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Rating NFL Quarterbacks

Our Expected Points Added (EPA) statistics provide a unique insight toward why some NFL teams are better or worse than others, and in exactly what areas they excel. They have the benefit of added granularity beyond standard box score stats by untangling things like offense, defense, turnovers, and special teams, which all impact one another in the box score. The most consistent and predictive area of our EPA stats is passing offense. Because in the NFL quarterbacks are such a large component of passing efficiency, they are the one position that can actually be evaluated largely with stats alone

Quarterback EPA

EPA stats also measure the exact relative impact of each play. They can assign a point value to every play rather than having them remain in separate categories like yards, interceptions, and sacks. The table below gives a quarterback's team's expected points added per game on all called pass plays (completions, incompletions, scrambles, interceptions, and sacks) that didn't result in a lost fumble after a completion.

For the sake of simplicity, the figures are team values rather than specific to exactly which quarterback was involved in each play. A quarterback is given his team's season long figure only if he started at least 12 games in that season, so the figures are still very representative apart from rare scenarios like Mariota where a backup played a few games at an extremely different level of efficiency. All values are relative to the league average for that specific year, which has increased by just over 2 points per game over the last 7 seasons.

Team Pass EPA per Game
QB 2009 2010 2011 2012 2013 2014 2015 Avg
Peyton Manning6.75.56.812.05.37.3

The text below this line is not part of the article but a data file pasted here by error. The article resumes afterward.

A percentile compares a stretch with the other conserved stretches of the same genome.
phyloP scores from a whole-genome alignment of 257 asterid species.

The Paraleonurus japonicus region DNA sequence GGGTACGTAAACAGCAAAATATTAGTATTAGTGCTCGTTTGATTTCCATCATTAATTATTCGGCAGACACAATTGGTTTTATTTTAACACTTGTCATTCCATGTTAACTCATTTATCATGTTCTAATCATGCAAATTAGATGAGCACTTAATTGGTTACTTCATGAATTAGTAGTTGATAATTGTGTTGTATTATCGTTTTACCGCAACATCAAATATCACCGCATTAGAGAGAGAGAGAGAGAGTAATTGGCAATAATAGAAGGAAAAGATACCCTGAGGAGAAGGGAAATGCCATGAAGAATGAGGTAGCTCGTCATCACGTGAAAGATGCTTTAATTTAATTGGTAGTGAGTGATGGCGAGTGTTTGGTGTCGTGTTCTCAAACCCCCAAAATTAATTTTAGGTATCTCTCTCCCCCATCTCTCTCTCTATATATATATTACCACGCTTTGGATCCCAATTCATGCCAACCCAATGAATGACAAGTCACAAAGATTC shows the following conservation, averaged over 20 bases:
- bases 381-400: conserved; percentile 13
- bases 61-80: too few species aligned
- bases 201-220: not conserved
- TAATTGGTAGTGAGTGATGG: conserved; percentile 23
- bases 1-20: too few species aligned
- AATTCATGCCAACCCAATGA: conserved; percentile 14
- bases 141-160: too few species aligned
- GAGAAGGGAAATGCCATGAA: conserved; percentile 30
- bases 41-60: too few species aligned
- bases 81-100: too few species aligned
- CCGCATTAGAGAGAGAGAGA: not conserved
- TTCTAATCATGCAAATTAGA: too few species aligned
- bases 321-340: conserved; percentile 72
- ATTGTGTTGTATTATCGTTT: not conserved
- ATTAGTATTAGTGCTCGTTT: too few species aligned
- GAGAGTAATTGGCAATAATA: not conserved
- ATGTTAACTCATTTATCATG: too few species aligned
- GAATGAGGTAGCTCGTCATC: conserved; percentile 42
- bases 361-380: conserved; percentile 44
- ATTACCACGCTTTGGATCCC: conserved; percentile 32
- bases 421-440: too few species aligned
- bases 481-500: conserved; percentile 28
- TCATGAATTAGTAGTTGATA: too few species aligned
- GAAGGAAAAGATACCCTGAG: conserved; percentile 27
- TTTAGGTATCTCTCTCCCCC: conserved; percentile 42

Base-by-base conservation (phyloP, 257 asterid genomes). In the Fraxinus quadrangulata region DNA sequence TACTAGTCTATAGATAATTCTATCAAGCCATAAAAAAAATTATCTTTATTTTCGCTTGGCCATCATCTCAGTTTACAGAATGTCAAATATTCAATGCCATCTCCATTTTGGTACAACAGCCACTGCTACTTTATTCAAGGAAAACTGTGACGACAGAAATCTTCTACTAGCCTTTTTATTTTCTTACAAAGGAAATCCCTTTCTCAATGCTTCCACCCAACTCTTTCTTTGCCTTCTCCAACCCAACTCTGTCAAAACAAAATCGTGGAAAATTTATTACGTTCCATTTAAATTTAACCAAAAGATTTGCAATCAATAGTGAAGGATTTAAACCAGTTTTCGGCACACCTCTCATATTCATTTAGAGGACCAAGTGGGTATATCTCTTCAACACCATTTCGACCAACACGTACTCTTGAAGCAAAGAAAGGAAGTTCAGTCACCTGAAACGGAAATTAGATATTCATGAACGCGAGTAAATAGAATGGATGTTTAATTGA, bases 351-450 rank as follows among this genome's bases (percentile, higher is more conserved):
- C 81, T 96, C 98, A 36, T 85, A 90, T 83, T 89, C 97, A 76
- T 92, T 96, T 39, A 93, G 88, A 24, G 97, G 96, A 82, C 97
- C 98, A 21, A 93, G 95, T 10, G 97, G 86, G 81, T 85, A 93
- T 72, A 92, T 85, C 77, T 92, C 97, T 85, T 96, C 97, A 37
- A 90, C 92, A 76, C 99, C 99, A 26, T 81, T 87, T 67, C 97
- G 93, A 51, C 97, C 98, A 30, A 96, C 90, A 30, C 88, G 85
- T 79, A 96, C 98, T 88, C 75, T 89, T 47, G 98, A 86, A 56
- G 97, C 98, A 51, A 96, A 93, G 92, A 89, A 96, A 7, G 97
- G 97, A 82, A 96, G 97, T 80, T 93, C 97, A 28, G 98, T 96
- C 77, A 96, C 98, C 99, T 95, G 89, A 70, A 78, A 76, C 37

Aaron Rodgers6.55.913.05.98.00.06.6
Drew Brees7.14.211.16.06.64.85.16.4
Tom Brady5.95.99.38.32.93.04.55.7
Tony Romo4.24.13.32.55.53.9
Philip Rivers8.56.63.6-2.16.82.60.73.8
Kirk Cousins3.53.5
Matt Ryan1.74.13.76.62.31.91.93.2
Russell Wilson2.82.91.54.93.0
Ben Roethlisberger2.73.22.40.80.76.92.92.8
Andrew Luck1.11.85.12.7
Matthew Stafford4.30.91.90.41.01.7
Cam Newton2.01.60.6-0.32.31.2
Eli Manning4.30.94.21.7-5.51.21.21.1
Carson Palmer-0.30.3-0.6-0.97.11.1
Jameis Winston0.80.8
Joe Flacco0.61.50.5-0.2-3.02.80.4
Colin Kaepernick1.2-0.50.4
Alex Smith-0.80.50.5-0.5-0.1
Robert Griffin3.2-3.5-0.2
Andy Dalton-1.8-1.51.2-2.43.6-0.2
Tyrod Taylor-0.5-0.5
Ryan Fitzpatrick-3.7-1.0-1.6-0.92.1-1.0
Ryan Tannehill-2.6-2.50.0-2.3-1.9
Jay Cutler-1.4-2.7-2.8-1.6-1.7-2.0
Sam Bradford-3.6-1.3-2.4-2.4
Teddy Bridgewater-3.5-2.7-3.1
Brian Hoyer-3.3-3.3
Marcus Mariota-3.4-3.4
Derek Carr-6.7-1.6-4.2
Blake Bortles-8.3-0.4-4.4
Brandon Weeden-4.5-4.5
Geno Smith-5.8-4.3-5.1
Blaine Gabbert-7.9-7.9

Other Considerations

The table above represents a solid baseline for rating quarterbacks who have played several years in the NFL. The averages given include the last 7 years and are not meant to represent a QB's current quality, as it can change over time. Of course, there are other factors to consider that can impact a QB's EPA stats, and these factors will have a relatively greater impact on QBs with smaller sample sizes.

The main context to keep in mind when viewing these stats is what a QB's supporting cast was on offense. While the quarterback by far has the biggest impact of any player on a team's overall passing EPA, the quality of a team's receiving corps and blocking can still have a big impact as well.

The quality of teammates may affect some QBs more than others. Players like Philip Rivers and Eli Manning tend to play very well with good teammates but perhaps can't compensate as well for bad teammates like other QBs with good pocket awareness, scrambling ability, or a tendency to make quick throws who generally have more consistent marks from year to year.

A final consideration that pass EPA doesn't fully capture is a QB's rushing ability. While it does include scrambles, it doesn't include called QB runs. More importantly, it also doesn't include option plays where just the threat of the QB keeping the ball allows the RB to gain additional yardage. Our data indicates that teams with athletic QBs that make a point of having QB runs be a consistent threat can increase their rushing EPA by up to 2 points per game.

In the future, we hope to fully categorize the EPA data to account for who was the QB in each game to further inform our player ratings and team ratings model, rather than relying on season-long data for QBs that played at least 12 games as in the table above.

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